On October 17, 2006, the Environmental Protection Agency refused to strengthen the annual primary particulate matter standard, despite the nearly unanimous recommendation from its own Clean Air Science Advisory Committee that the standard be strengthened. In addition, EPA refused to adopt a more protective secondary standard to protect visibility, and revoked another annual standard for clean air. Earthjustice challenged this action, and in February 2009, a federal court ruled that these Bush-era clean air standards were deficient, and sent them back to EPA for corrective action.
|PM-10 Contingency Measures||This deadline suit seeks to compel EPA to act on the contingency measures in the San Joaquin Valley Air District's PM-10 plan. Contingency measures are required under the federal Clean Air Act as a backstop to protect public health should the Valley fail to meet major milestones in cleaning up particulate matter pollution. The EPA has yet to approve a set of contingency measures for the Valley and the plan is long overdue.|
|NFMA Rule Challenge||
A 1976 law requires the Forest Service to protect wildlife on the national forests and allow citizens to participate in management decisions. The Bush administration has moved to reduce protections and all but cut citizens out of the process. Earthustice filed suit to challenge the new rules. In March 2007, a federal judge invalidated the administration's new regulations.
|Sacramento-San Joaquin River Salmon Biological Opinion||This lawsuit challenges NMFS' politically motivated "no jeopardy" biological opinion on the effects on five ESA-listed salmon and steelhead species of the proposed long-term operations, criteria and plan for the jointly operated federal Central Valley Project and State Water Project -- a plan that would pave the way for dramatically increased exports of water from the Bay Delta.|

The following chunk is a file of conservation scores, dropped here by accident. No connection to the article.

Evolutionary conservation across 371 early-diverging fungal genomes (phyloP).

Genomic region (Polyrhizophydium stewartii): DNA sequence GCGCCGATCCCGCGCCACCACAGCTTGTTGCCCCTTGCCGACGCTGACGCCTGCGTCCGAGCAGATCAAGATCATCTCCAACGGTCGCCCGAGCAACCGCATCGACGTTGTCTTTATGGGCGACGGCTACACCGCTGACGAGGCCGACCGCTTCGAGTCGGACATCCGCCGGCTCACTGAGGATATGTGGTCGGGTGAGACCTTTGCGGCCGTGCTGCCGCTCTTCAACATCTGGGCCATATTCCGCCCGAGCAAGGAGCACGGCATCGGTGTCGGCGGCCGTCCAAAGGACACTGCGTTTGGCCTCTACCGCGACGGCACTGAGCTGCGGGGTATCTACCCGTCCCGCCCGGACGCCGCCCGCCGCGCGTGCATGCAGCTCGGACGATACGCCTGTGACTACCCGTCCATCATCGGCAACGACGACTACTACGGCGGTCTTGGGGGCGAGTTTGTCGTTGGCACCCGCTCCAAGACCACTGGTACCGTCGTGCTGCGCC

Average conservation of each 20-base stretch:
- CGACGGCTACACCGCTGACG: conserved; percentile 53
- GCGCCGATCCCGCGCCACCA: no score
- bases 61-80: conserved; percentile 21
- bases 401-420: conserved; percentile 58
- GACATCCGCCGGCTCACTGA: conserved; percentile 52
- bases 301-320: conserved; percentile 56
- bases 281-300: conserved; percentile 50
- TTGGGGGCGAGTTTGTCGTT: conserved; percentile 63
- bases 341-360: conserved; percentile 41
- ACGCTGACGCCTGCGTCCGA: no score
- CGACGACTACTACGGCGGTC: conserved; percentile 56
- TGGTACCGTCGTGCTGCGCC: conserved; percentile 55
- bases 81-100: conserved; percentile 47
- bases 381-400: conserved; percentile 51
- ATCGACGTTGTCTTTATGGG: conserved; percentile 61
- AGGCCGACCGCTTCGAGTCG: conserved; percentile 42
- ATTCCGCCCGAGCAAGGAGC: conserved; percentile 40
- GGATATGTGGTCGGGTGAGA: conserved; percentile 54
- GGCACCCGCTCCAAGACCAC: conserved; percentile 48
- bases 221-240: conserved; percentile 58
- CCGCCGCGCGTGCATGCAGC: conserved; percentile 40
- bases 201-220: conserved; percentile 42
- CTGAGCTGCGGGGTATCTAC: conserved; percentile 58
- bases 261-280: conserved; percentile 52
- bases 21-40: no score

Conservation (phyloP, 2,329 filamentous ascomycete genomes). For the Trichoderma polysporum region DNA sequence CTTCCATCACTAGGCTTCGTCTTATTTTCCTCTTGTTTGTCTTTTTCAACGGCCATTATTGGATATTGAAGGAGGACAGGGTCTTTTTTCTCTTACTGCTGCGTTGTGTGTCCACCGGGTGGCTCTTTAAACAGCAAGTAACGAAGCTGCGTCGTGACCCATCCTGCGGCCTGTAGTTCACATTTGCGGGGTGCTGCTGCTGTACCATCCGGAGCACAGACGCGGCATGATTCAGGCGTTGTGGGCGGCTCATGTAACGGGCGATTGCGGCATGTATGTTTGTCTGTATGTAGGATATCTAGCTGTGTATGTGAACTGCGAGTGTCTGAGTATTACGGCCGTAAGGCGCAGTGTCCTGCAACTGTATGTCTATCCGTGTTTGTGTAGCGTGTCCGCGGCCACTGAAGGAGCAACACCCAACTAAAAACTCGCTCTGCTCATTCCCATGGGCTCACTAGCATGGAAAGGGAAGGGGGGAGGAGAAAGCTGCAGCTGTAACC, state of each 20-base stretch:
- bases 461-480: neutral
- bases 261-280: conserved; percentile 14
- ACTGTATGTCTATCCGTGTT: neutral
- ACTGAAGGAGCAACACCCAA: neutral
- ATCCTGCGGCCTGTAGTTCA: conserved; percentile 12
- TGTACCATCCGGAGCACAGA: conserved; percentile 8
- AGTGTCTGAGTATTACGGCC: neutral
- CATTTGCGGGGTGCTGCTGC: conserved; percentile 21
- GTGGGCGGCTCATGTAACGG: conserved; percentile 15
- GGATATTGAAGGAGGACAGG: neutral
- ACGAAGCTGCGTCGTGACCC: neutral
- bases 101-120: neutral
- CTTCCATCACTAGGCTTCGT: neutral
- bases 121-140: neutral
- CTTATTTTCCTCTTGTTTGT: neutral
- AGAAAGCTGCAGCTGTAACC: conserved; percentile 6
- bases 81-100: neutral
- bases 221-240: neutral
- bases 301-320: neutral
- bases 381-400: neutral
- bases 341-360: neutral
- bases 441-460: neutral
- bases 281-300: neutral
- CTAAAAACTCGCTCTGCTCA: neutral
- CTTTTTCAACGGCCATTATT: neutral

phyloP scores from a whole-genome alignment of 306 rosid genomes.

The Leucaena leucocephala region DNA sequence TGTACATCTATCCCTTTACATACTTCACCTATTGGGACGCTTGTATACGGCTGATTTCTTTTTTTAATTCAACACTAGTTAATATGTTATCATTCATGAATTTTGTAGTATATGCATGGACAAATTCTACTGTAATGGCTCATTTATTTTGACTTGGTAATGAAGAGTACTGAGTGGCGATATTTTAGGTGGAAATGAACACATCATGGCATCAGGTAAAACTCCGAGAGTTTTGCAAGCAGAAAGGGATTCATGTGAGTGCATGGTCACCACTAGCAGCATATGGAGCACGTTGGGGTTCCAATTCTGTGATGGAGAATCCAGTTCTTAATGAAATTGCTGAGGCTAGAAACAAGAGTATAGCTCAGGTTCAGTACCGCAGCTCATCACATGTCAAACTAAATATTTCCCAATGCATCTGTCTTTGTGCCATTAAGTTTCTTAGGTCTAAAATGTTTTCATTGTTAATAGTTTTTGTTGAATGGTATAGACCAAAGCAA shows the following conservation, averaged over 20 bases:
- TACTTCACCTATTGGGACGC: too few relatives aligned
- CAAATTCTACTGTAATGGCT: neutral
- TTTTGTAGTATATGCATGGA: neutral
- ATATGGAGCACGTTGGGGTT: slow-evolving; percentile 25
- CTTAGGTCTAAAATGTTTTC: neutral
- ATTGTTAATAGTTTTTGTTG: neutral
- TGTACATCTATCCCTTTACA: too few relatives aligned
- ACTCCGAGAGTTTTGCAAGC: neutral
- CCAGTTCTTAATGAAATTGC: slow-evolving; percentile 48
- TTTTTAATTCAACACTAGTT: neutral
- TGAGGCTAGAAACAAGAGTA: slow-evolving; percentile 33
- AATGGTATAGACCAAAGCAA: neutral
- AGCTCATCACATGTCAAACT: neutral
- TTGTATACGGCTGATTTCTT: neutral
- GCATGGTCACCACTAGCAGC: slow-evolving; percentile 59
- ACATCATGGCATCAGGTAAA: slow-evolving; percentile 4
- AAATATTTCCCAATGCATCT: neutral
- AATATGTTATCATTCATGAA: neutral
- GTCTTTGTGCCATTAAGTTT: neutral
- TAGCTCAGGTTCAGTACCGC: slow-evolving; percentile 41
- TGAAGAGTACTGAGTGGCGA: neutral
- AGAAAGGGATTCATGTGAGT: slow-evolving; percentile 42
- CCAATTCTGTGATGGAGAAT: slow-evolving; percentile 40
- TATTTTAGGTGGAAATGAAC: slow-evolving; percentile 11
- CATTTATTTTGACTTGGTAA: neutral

|Delta Smelt Biological Opinion||
The tiny smelt that lives in the Sacramento-San Joaquin Delta has been declining for years. Studies clearly indicate that increasing diversions of water would harm the fish, but the administration decided to proceed anyway. Earthjustice and NRDC sued to block an offending biological opinion.
The court ruled in our favor in December 2007.
|Giant Sequoia Monument Logging||
Challenge to the Forest Service management plan for Giant Sequoia National Monument, a plan that allows extensive logging in previously protected old growth habitat within the Giant Sequoia National Monument. Earthjustice sued on behalf of six organizations to protect this national treasure and the species that depend on it.
On August 22, 2006, a federal judge ruled that the plan to allow commercial logging in Giant Sequoia National Monument was illegal.
|Butte Creek FERC Consultation||
In this case, Earthjustice sought to compel the Federal Energy Regulatory Commission (FERC) to initiate formal consultation with the National Marine Fisheries Service (NMFS) regarding the effects of the DeSabla-Centerville hydroelectric project on federally-listed spring-run Chinook salmon, including the illegal take of thousands of pre-spawning adults on Butte Creek in recent years. On December 12, 2006, the Ninth Circuit Court of Appeals decided that FERC is not required by the existing license to consult with NMFS regarding the effects of the project on newly listed species.
|California Spotted Owl||The Fish and Wildlife Service declined to grant federal protection to the California spotted owl arguing that a management plan known as the Sierra Framework would do so -- then it gutted the framework. Earthjustice has filed suit to seek Endangered Species Act protection for the owl.|
|Mountain Yellow-Legged Frog: ESA Protection||A couple of years ago conservationists sued to gain Endangered Species Act protection for the yellow-legged frog in the Sierra Nevada. The government stalled, then said the species was "warranted but precluded" from protection. The suit now seeks to overturn that decision.|
|Sierra Framework Appeal||Environmental groups have challenged the revised Sierra Framework that would triple the volume of logging on the eleven national forests in California's Sierra Nevada, while at the same time eviscerating species protections contained in the original plan, particularly for the California spotted owl and the Pacific fisher.|